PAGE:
Copyright © Gerd Hoffmann. All rights reserved.

Annular solar eclipse on 2010 January, 15

Annular solar eclipse January 15, 2010

An annular solar eclipse on 2010 January, 15 occurred in Africa. However, the eclipse is visible only as a partial eclipse from Khartoum the capital of Sudan. The eclipse starts early morning and ends at noon. It is the longest annular solar eclipse of the millennium and the longest until December 23, 3043.

An annular solar eclipse occurs when the Moon covers the Sun’s centre but leaves the Sun’s outer edges visible. The result is a “ring of fire” or an annulus around the Moon.

All in all, the maximum length of the annular solar eclipse is 11 minutes and 7.8 seconds. This time only applies to the centre of the path. Unfortunately, my location is too much north. Therefore, the eclipse will not appear as a annualr eclipse.

In fact, the annular solar eclipse starts in Central Africa in Chad. The eclipse stretched up over the Indian Ocean crossed the Maldives and reached India. Finally, the annular solar eclipse ends in the north of China. However, the eclipse is visible as a partial eclipse only. But over a large area across Africa, the Indian Ocean and South Asia.

In my location in Khartoum, I can only experience a partial eclipse. Accordingly, the occultation in Khartoum is 45% at maximum only.

A perfect sky

My viewpoint is not the best of all or most favourable because of the river Nile. The Nile flows between our location and the point where the sun comes up. That’s why a lot of humidity above the Nile makes the view misty and blurred.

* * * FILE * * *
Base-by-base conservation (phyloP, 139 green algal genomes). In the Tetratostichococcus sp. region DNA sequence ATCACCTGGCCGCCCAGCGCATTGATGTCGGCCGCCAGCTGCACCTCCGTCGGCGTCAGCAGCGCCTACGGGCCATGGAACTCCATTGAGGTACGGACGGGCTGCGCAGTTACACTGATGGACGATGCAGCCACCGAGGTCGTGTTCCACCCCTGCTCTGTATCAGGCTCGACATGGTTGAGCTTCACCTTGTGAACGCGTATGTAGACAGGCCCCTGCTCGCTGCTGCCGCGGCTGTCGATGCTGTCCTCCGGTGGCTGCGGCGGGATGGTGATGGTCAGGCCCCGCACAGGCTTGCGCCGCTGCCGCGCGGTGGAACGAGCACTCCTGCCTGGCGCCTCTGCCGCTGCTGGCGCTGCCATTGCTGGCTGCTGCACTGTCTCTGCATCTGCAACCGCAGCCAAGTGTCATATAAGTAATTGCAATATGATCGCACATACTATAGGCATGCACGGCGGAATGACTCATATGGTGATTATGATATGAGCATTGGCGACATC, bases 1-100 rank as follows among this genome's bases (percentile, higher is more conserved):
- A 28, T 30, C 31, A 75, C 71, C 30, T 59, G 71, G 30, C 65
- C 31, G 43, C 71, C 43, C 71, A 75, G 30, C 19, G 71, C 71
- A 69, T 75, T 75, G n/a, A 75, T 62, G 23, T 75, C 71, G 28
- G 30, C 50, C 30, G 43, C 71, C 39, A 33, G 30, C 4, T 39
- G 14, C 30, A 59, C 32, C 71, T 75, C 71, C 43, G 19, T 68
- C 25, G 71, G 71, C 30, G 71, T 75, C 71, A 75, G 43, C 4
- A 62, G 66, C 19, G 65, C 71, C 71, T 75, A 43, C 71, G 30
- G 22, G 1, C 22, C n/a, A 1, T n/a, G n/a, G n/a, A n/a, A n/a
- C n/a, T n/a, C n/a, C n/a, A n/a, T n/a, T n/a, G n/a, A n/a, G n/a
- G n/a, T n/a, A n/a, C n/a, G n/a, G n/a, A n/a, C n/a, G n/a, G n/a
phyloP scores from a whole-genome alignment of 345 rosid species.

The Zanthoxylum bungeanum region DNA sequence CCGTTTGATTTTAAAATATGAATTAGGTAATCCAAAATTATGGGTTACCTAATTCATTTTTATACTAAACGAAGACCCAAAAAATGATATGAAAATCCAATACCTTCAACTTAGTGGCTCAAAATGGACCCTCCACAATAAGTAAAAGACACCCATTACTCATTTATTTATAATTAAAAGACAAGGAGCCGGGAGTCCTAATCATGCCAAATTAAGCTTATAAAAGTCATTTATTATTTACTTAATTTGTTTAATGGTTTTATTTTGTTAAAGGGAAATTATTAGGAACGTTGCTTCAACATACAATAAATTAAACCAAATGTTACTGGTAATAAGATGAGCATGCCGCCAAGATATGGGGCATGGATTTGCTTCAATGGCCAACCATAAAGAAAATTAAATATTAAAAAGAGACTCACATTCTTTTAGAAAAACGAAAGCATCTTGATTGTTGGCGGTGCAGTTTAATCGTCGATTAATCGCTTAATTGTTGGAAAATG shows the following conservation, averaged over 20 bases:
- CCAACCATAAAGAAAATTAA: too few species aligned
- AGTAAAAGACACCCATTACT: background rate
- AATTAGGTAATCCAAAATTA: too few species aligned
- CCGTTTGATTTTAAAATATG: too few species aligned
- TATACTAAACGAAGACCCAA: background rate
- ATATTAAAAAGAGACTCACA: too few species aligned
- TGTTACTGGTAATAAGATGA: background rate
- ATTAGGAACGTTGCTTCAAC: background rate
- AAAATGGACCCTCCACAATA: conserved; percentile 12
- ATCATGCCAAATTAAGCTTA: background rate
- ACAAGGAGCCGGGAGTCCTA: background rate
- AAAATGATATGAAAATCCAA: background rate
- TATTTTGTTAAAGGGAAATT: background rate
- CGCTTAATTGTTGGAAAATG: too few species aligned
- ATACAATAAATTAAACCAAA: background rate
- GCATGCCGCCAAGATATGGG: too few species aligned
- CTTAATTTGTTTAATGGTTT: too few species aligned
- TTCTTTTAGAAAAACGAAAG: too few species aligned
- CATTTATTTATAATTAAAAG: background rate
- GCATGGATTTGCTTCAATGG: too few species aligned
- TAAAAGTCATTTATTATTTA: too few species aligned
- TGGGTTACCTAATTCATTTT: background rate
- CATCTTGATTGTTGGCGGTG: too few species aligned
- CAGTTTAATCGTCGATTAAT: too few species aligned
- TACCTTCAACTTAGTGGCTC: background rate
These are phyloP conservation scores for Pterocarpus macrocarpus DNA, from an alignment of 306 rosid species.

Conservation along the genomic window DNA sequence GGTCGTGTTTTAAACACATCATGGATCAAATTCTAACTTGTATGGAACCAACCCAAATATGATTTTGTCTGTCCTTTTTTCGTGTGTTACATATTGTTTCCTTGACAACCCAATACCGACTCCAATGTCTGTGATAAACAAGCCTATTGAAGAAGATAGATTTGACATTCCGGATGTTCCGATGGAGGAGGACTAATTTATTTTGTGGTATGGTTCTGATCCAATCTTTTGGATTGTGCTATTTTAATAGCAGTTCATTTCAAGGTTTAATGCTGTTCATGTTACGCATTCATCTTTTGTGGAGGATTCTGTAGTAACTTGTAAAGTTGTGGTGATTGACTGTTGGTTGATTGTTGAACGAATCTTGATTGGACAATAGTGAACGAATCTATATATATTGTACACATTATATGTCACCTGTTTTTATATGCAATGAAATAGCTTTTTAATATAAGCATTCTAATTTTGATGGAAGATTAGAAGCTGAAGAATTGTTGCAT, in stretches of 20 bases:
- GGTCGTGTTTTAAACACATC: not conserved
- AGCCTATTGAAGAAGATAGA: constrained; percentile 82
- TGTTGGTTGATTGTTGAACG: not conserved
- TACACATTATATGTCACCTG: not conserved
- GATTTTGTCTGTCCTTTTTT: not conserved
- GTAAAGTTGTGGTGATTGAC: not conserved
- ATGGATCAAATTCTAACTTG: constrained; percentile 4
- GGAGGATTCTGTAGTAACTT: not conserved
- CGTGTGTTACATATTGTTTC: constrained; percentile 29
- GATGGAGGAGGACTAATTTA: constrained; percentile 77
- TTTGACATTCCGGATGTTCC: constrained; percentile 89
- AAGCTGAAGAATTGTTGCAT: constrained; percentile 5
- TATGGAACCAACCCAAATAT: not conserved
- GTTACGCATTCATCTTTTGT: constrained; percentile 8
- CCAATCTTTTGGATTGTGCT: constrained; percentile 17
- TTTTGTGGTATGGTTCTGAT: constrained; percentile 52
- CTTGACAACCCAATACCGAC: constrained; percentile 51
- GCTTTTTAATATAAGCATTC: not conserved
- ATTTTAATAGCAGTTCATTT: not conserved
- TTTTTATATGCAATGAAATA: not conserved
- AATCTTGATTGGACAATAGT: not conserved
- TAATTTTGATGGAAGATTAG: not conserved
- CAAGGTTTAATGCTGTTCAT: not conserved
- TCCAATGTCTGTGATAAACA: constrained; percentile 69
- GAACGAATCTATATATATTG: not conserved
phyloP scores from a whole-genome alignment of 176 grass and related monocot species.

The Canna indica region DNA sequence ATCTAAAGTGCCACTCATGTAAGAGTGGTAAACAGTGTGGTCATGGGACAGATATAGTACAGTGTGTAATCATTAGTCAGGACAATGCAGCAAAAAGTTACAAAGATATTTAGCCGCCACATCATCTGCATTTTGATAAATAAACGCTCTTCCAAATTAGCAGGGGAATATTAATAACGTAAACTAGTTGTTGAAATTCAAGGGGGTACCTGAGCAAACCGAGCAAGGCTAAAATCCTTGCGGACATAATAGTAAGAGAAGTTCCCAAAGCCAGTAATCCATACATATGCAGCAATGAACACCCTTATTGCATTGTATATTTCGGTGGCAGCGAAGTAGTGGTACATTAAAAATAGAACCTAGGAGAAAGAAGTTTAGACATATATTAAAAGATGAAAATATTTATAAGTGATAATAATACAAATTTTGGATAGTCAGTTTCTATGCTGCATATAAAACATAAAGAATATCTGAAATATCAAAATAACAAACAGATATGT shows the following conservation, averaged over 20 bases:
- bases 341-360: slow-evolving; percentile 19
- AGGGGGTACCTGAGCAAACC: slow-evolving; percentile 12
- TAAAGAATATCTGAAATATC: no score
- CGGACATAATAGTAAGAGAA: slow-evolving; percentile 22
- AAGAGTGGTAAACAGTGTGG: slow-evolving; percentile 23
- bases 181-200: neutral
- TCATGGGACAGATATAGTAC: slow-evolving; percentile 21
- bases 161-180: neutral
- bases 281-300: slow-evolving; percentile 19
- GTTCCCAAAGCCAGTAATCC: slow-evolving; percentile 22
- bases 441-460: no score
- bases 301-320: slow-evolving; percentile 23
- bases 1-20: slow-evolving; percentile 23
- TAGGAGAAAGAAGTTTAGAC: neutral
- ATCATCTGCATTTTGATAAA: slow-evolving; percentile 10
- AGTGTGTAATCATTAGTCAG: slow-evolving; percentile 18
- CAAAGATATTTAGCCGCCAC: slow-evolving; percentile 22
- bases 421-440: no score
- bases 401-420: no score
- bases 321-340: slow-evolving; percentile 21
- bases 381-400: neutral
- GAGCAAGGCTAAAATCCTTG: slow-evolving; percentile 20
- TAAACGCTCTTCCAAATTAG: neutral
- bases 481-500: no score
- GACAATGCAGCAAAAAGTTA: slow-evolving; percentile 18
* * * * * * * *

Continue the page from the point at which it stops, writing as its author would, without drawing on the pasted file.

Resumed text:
I’m really worried about the view. But I’m lucky because after sunrise the mist and fog disappeared quickly and the sky cleared up. So far during the partial eclipse, the sky was cloudless and the eclipse was visible excellent. That was the longest annular solar eclipse of the millennium.

I tried to capture some pictures with simple tools. Because I had no tripod so I took the picture right out of my hands.  The 300 mm telelens I used, is a bit short. I didn’t get the sun big enough to the sensor as I wish. So far, the images are good but not perfect. Finally, a wonderful partial solar eclipse was visible in Khartoum and gave me a great experience.


The annular solar eclipse  on 2010 January, 15

Common information (Time = UT):

Maximum phase: 0.920

The beginning of the partial eclipse: 4h 5m 16s
The beginning of the total eclipse: 5h 13m 45s
Maximum phase: 7h 6m 21s
Ending of the total eclipse: 8h 58m 50s
Ending of the partial eclipse: 10h 7m 20s

Maximum eclipse:
Longitude: 69° 20.9′ E;  Latitude: 1° 37.2′ N

ET-UT = +75.0s

Local circumstances (Time = UT + 2.0h):

Partial (Is not visible completely.)
15 Jan 2010 AD
Maximum phase: 0.585

The beginning of the partial eclipse: –
Maximum phase: 7h 35m 18s
Ending of the partial eclipse: 9h 8m 50s

Position angles:
The beginning of the partial eclipse: –
Ending of the partial eclipse: 101.6°